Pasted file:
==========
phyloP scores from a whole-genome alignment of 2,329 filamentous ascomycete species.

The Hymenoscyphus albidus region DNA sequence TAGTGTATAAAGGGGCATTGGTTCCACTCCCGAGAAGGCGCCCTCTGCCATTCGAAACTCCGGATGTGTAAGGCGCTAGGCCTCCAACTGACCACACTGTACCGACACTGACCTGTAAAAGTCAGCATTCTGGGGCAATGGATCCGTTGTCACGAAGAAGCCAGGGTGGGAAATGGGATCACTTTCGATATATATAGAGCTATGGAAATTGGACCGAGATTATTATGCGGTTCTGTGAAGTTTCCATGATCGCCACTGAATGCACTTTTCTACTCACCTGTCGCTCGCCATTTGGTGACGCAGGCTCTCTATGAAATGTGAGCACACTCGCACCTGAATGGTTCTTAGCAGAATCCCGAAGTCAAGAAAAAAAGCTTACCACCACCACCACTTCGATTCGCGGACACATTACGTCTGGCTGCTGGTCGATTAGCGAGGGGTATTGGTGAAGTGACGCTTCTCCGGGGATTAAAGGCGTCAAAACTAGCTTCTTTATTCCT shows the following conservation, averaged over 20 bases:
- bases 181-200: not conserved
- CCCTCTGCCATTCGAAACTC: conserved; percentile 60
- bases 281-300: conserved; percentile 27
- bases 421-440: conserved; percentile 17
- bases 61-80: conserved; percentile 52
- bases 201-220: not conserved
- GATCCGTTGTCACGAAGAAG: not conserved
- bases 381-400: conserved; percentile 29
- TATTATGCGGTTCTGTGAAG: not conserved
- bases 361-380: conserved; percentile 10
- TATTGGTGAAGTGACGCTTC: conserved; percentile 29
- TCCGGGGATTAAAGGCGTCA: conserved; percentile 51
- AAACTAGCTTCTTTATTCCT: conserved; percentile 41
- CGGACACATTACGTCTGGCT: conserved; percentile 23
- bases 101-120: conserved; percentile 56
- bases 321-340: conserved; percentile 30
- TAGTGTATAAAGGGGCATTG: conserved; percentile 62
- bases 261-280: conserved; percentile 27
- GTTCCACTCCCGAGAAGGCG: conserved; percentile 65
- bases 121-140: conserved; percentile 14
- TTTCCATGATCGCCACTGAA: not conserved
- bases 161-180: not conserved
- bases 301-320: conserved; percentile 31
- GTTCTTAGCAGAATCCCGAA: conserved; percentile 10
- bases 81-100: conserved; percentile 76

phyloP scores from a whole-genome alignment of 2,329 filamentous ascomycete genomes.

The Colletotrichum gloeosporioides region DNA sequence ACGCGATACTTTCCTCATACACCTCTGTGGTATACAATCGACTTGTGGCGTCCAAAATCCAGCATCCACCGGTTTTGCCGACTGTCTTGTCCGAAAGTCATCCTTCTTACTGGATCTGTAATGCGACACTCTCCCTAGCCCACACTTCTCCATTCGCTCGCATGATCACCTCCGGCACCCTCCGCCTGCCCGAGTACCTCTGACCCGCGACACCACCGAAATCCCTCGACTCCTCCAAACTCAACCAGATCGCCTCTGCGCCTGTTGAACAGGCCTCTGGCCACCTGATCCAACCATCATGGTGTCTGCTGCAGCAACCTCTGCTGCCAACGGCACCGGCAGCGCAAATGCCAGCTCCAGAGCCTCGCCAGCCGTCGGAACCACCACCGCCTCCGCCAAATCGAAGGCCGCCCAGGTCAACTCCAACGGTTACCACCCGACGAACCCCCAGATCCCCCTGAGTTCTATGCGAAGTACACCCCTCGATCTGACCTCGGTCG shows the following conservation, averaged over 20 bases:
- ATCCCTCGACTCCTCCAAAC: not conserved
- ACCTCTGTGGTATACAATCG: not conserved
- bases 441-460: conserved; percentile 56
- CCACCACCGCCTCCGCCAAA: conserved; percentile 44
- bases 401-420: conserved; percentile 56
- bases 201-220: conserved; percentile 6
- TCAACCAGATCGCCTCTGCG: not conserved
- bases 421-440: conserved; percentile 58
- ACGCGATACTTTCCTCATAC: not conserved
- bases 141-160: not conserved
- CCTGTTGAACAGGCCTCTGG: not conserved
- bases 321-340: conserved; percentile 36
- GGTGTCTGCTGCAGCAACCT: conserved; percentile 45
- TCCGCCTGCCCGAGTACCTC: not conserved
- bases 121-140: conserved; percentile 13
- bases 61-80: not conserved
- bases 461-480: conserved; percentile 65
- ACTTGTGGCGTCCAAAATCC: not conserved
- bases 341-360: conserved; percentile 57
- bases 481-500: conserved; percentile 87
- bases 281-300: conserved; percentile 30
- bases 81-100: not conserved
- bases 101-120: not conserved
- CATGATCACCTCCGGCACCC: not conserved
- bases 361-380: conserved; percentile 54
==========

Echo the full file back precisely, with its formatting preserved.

phyloP scores from a whole-genome alignment of 2,329 filamentous ascomycete species.

The Hymenoscyphus albidus region DNA sequence TAGTGTATAAAGGGGCATTGGTTCCACTCCCGAGAAGGCGCCCTCTGCCATTCGAAACTCCGGATGTGTAAGGCGCTAGGCCTCCAACTGACCACACTGTACCGACACTGACCTGTAAAAGTCAGCATTCTGGGGCAATGGATCCGTTGTCACGAAGAAGCCAGGGTGGGAAATGGGATCACTTTCGATATATATAGAGCTATGGAAATTGGACCGAGATTATTATGCGGTTCTGTGAAGTTTCCATGATCGCCACTGAATGCACTTTTCTACTCACCTGTCGCTCGCCATTTGGTGACGCAGGCTCTCTATGAAATGTGAGCACACTCGCACCTGAATGGTTCTTAGCAGAATCCCGAAGTCAAGAAAAAAAGCTTACCACCACCACCACTTCGATTCGCGGACACATTACGTCTGGCTGCTGGTCGATTAGCGAGGGGTATTGGTGAAGTGACGCTTCTCCGGGGATTAAAGGCGTCAAAACTAGCTTCTTTATTCCT shows the following conservation, averaged over 20 bases:
- bases 181-200: not conserved
- CCCTCTGCCATTCGAAACTC: conserved; percentile 60
- bases 281-300: conserved; percentile 27
- bases 421-440: conserved; percentile 17
- bases 61-80: conserved; percentile 52
- bases 201-220: not conserved
- GATCCGTTGTCACGAAGAAG: not conserved
- bases 381-400: conserved; percentile 29
- TATTATGCGGTTCTGTGAAG: not conserved
- bases 361-380: conserved; percentile 10
- TATTGGTGAAGTGACGCTTC: conserved; percentile 29
- TCCGGGGATTAAAGGCGTCA: conserved; percentile 51
- AAACTAGCTTCTTTATTCCT: conserved; percentile 41
- CGGACACATTACGTCTGGCT: conserved; percentile 23
- bases 101-120: conserved; percentile 56
- bases 321-340: conserved; percentile 30
- TAGTGTATAAAGGGGCATTG: conserved; percentile 62
- bases 261-280: conserved; percentile 27
- GTTCCACTCCCGAGAAGGCG: conserved; percentile 65
- bases 121-140: conserved; percentile 14
- TTTCCATGATCGCCACTGAA: not conserved
- bases 161-180: not conserved
- bases 301-320: conserved; percentile 31
- GTTCTTAGCAGAATCCCGAA: conserved; percentile 10
- bases 81-100: conserved; percentile 76

phyloP scores from a whole-genome alignment of 2,329 filamentous ascomycete genomes.

The Colletotrichum gloeosporioides region DNA sequence ACGCGATACTTTCCTCATACACCTCTGTGGTATACAATCGACTTGTGGCGTCCAAAATCCAGCATCCACCGGTTTTGCCGACTGTCTTGTCCGAAAGTCATCCTTCTTACTGGATCTGTAATGCGACACTCTCCCTAGCCCACACTTCTCCATTCGCTCGCATGATCACCTCCGGCACCCTCCGCCTGCCCGAGTACCTCTGACCCGCGACACCACCGAAATCCCTCGACTCCTCCAAACTCAACCAGATCGCCTCTGCGCCTGTTGAACAGGCCTCTGGCCACCTGATCCAACCATCATGGTGTCTGCTGCAGCAACCTCTGCTGCCAACGGCACCGGCAGCGCAAATGCCAGCTCCAGAGCCTCGCCAGCCGTCGGAACCACCACCGCCTCCGCCAAATCGAAGGCCGCCCAGGTCAACTCCAACGGTTACCACCCGACGAACCCCCAGATCCCCCTGAGTTCTATGCGAAGTACACCCCTCGATCTGACCTCGGTCG shows the following conservation, averaged over 20 bases:
- ATCCCTCGACTCCTCCAAAC: not conserved
- ACCTCTGTGGTATACAATCG: not conserved
- bases 441-460: conserved; percentile 56
- CCACCACCGCCTCCGCCAAA: conserved; percentile 44
- bases 401-420: conserved; percentile 56
- bases 201-220: conserved; percentile 6
- TCAACCAGATCGCCTCTGCG: not conserved
- bases 421-440: conserved; percentile 58
- ACGCGATACTTTCCTCATAC: not conserved
- bases 141-160: not conserved
- CCTGTTGAACAGGCCTCTGG: not conserved
- bases 321-340: conserved; percentile 36
- GGTGTCTGCTGCAGCAACCT: conserved; percentile 45
- TCCGCCTGCCCGAGTACCTC: not conserved
- bases 121-140: conserved; percentile 13
- bases 61-80: not conserved
- bases 461-480: conserved; percentile 65
- ACTTGTGGCGTCCAAAATCC: not conserved
- bases 341-360: conserved; percentile 57
- bases 481-500: conserved; percentile 87
- bases 281-300: conserved; percentile 30
- bases 81-100: not conserved
- bases 101-120: not conserved
- CATGATCACCTCCGGCACCC: not conserved
- bases 361-380: conserved; percentile 54